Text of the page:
Since September, primary and secondary schools across China have started to implement the “double reduction” policy. Among other measures, primary one and two students no longer have written homework or paper-based exams, while primary three to six students will have their written homework load significantly reduced. These measures are changing up the education ecosystem with students, parents, tutoring companies, teachers and schools all having to adjust. At the back of everyone’s minds is the thought that the rules have changed but competition has not gone away. What are some of their concerns and how will they cope?
The Chinese authorities are not just clamping down on celebrities for their excesses or “unhealthy’ fandoms, but setting the ground rules for media portrayals of gender norms of appearance and behaviour. In particular, the "effeminate aesthetics" of male celebrities and female influencers marketing themselves in Chinese temples have come under attack. But why are Chinese women feeling targeted? Are these necessary actions to moderate the internet economy or just signs of an over-the-top paternalistic bent?
China has introduced a wave of strong regulatory moves on various industries over the past months, alarming international observers and causing jitters in the financial market. However, says academic Gu Qingyang, these moves could be necessary and might just set China in the right direction to face future challenges better.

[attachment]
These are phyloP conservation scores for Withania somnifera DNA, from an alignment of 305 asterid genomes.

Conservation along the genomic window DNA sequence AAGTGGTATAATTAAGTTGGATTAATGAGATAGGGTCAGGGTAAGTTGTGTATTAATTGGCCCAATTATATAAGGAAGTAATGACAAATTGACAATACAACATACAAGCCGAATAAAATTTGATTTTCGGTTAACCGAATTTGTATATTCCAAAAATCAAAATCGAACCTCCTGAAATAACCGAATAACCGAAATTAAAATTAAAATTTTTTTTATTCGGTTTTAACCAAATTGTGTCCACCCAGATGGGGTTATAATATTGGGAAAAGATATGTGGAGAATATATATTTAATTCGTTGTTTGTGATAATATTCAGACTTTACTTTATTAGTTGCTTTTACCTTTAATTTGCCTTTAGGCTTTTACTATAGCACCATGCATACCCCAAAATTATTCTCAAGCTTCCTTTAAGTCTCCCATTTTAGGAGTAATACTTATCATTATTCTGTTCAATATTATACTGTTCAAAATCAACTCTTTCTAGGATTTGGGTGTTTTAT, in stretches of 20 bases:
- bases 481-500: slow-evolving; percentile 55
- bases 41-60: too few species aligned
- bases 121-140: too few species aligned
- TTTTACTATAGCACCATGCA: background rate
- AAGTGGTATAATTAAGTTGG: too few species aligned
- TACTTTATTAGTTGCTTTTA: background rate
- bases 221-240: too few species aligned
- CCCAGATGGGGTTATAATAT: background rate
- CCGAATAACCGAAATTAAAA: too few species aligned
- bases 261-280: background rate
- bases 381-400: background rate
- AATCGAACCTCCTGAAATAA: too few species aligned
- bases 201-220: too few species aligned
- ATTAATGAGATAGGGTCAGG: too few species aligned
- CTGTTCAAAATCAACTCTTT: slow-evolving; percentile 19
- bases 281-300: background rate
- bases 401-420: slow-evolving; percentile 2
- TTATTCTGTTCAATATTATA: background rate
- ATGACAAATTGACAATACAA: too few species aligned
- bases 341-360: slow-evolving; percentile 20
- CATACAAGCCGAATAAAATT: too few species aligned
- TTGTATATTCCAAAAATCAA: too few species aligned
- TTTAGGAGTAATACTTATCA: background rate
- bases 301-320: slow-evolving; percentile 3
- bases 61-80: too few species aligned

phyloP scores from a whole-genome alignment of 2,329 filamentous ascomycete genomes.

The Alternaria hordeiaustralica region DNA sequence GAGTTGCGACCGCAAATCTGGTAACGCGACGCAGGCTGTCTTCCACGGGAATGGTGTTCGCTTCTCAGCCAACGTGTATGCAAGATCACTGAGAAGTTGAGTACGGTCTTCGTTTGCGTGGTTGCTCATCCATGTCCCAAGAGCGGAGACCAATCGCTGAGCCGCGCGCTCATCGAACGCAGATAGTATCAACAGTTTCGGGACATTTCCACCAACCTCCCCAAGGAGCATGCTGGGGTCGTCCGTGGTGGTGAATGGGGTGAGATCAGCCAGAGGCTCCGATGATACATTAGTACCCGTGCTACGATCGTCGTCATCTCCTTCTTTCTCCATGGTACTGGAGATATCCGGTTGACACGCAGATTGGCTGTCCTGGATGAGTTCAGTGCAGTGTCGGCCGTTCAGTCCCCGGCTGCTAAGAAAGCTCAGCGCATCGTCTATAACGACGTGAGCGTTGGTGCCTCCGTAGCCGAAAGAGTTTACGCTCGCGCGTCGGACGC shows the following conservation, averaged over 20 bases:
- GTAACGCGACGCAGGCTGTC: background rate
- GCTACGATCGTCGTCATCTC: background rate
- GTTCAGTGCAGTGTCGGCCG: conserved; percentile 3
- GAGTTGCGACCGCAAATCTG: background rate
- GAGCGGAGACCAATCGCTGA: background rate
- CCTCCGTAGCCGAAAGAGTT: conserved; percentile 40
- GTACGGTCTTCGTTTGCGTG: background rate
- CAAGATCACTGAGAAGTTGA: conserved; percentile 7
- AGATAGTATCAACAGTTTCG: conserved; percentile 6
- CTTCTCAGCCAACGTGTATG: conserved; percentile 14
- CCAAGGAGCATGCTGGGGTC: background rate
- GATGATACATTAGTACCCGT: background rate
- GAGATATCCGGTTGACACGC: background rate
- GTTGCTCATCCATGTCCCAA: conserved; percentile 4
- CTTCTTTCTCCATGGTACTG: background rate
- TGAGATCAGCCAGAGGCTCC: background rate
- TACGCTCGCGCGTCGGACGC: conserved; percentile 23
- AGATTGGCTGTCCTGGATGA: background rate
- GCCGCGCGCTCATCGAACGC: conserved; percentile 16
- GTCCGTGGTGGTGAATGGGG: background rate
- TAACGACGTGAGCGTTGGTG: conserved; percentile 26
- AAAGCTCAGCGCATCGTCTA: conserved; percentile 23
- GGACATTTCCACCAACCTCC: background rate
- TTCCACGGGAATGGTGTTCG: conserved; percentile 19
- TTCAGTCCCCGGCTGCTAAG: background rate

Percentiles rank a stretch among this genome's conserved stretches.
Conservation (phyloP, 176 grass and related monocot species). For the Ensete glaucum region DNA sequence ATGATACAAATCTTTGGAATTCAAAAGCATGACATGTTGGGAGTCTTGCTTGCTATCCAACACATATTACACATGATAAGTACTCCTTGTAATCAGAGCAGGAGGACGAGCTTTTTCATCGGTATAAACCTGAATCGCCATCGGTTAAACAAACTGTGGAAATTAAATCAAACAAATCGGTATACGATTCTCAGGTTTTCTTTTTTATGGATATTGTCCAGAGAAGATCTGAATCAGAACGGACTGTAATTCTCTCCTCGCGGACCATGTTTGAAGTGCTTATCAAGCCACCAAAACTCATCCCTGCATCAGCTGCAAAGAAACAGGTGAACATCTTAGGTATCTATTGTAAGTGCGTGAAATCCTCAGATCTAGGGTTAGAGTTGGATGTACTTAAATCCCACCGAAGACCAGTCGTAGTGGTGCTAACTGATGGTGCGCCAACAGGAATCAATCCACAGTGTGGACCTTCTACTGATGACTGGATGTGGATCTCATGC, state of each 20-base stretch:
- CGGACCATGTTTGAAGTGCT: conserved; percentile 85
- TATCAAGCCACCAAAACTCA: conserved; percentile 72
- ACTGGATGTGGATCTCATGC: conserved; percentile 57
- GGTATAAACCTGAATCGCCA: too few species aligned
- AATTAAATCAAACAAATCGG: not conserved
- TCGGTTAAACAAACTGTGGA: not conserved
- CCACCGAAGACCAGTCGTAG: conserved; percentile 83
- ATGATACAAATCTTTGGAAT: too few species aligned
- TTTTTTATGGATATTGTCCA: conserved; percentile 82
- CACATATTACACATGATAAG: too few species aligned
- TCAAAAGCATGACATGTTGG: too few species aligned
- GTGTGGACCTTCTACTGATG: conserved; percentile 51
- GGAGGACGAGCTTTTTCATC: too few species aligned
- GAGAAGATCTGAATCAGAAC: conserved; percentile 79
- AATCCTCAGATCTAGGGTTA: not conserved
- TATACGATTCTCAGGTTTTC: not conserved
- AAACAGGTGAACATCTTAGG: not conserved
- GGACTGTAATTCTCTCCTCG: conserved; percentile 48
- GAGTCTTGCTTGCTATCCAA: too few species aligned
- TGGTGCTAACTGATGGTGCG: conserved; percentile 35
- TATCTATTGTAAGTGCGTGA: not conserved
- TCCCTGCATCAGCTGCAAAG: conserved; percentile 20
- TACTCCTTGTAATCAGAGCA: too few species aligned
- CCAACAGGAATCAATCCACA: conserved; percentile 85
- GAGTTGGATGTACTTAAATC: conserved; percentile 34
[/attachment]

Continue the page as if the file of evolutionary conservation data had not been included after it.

While retail investors and observers fear that Evergrande’s fall from grace will trigger a subprime mortgage crisis in China, the Chinese authorities seem quite comfortable letting Evergrande cover its own losses, despite the short-term instability foreseen. Han Yong Hong explains why.
With the Chinese government’s recent big crackdown on the education sector, some people are concerned that other internet platforms such as Alibaba and Meituan might be next. Technology specialist Yin Ruizhi explains why it is unlikely that Chinese internet titans will be hit as hard.
Following the Chinese government's crackdown on big capital, China has recently announced its ambition to achieve "common prosperity" and wealth redistribution, with a strong emphasis on fairer income and good morals across society. Chinese internet giant Tencent responded immediately by investing 50 billion RMB (S$10.5 billion) to help promote the new initiative. Zaobao associate editor Han Yong Hong asks: "Is this the prelude to a social revolution?"
Kris Wu has been detained by the police in Beijing. His social media accounts are deleted from Chinese social media platforms, wiping out the star's online presence. While this is not the first time Wu is embroiled in sex scandals, it is the first time he is detained. Who are the benefactors and financial powers behind China's top celebrities like Wu? And what does this mean for China's crackdown on big capital?
It is not new for the evils of capitalism to be criticised in China. But the recent crackdowns on whole sectors, be it tech, tuition centres, or online gaming, has businesses wondering what just hit them. Is this the state’s way of showing who’s boss, and how will China’s economic vibrance be affected?
China’s crackdown on cryptocurrencies has increased the volatility of the market, not least with bitcoin miners fleeing and the price of bitcoin plummeting. What are the reasons behind China’s regulatory clampdowns and will other countries follow suit?